Dear friends, I have missed many of your posts, and I have no hope of catching up, so I will have to skip many of them – my loss.
I have just returned from a conference titled:
This was convened by the group of dedicated researchers at Researching FEPOW History, held at, and sponsored by, the Liverpool school of Tropical Medicine (LSTM). For two and a half days I have listened to surviving Far East prisoners (FEPOWs) and interned civilians, military historians, doctors, museum curators, family researchers and the children of Far East Prisoners.
The hairs on the back of my neck rose many times on every day. I laughed, and cried in almost every talk. Every delegate had stories to tell and the venues buzzed as we tried to exchange these stories with each other. I have come back loaded with books, but here is the star of the show.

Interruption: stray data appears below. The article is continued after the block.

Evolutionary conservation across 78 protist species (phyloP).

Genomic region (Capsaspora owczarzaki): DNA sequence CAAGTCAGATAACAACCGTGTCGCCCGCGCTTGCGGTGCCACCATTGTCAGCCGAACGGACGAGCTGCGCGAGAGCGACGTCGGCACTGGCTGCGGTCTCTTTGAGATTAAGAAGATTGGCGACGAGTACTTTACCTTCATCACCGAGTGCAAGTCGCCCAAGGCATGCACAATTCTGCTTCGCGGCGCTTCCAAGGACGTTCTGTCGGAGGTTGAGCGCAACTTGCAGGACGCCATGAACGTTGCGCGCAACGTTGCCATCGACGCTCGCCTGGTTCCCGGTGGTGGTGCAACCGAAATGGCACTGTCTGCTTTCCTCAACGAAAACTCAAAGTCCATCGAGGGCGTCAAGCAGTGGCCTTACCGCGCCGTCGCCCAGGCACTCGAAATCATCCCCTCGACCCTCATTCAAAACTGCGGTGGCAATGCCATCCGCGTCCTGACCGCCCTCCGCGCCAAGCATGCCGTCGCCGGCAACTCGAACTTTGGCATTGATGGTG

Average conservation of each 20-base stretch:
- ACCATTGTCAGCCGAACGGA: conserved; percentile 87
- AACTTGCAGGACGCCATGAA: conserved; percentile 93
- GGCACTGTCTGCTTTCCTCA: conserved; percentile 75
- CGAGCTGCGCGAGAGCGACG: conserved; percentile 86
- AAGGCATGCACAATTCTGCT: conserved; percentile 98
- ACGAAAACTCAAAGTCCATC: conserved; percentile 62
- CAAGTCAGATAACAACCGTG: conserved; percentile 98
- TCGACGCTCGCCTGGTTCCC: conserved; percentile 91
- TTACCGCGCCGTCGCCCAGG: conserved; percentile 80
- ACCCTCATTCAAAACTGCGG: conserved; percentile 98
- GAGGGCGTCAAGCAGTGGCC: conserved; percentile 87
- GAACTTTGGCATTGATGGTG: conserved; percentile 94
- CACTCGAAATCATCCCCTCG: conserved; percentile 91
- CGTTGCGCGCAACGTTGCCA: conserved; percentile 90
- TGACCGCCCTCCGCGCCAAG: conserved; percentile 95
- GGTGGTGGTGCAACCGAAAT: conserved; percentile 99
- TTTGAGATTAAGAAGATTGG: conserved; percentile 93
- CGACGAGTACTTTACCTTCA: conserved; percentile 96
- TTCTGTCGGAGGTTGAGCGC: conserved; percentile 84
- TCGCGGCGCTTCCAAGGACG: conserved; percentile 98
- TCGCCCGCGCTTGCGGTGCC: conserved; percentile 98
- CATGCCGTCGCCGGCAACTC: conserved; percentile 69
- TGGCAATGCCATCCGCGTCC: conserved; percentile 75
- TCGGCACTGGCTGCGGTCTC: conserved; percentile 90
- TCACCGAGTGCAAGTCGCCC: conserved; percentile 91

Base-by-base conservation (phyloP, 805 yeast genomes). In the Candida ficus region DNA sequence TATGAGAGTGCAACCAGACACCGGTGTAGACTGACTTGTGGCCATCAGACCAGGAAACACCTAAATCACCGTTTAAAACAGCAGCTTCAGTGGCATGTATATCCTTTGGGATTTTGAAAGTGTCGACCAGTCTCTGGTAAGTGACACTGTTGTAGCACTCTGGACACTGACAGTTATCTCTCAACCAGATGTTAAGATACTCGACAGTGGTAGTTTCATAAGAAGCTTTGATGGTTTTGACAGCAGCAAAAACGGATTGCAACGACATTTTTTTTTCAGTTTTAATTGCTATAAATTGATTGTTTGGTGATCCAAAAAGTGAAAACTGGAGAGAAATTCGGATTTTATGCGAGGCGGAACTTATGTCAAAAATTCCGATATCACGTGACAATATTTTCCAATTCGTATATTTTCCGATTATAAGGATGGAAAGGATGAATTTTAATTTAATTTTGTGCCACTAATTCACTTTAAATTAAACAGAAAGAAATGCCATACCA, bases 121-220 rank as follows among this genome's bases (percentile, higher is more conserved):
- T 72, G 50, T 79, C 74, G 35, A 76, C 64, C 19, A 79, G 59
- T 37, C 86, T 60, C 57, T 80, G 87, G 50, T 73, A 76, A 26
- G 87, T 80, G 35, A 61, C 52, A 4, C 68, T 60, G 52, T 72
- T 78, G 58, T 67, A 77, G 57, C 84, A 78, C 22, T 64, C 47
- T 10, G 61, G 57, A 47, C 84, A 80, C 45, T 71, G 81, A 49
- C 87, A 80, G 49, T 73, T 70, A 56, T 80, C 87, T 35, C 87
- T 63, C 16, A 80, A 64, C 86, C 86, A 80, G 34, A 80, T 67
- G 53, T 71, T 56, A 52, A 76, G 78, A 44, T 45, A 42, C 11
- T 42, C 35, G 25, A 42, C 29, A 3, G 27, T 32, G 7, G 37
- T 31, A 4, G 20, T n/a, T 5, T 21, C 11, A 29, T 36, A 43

Meg Parkes, One of the authors of Captive Memories, was also the lynchpin of the whole conference, taking in radio and TV interviews as well as keeping the whole show on the running.
Of the speakers and attendees, the three surviving FEPOWs, provided some brilliant insights, and much laughter. An interview and discussion session with Eric Lomax’s daughter Charmaine McMeekin and Frank Cottrell-Boyce, the scriptwriter of the film The Railway Man had most of us sobbing. This was the first time Charmaine had been among people who, like her, had been brought up by a father so badly damaged by his war experience.
There is much more to say, but I must sleep…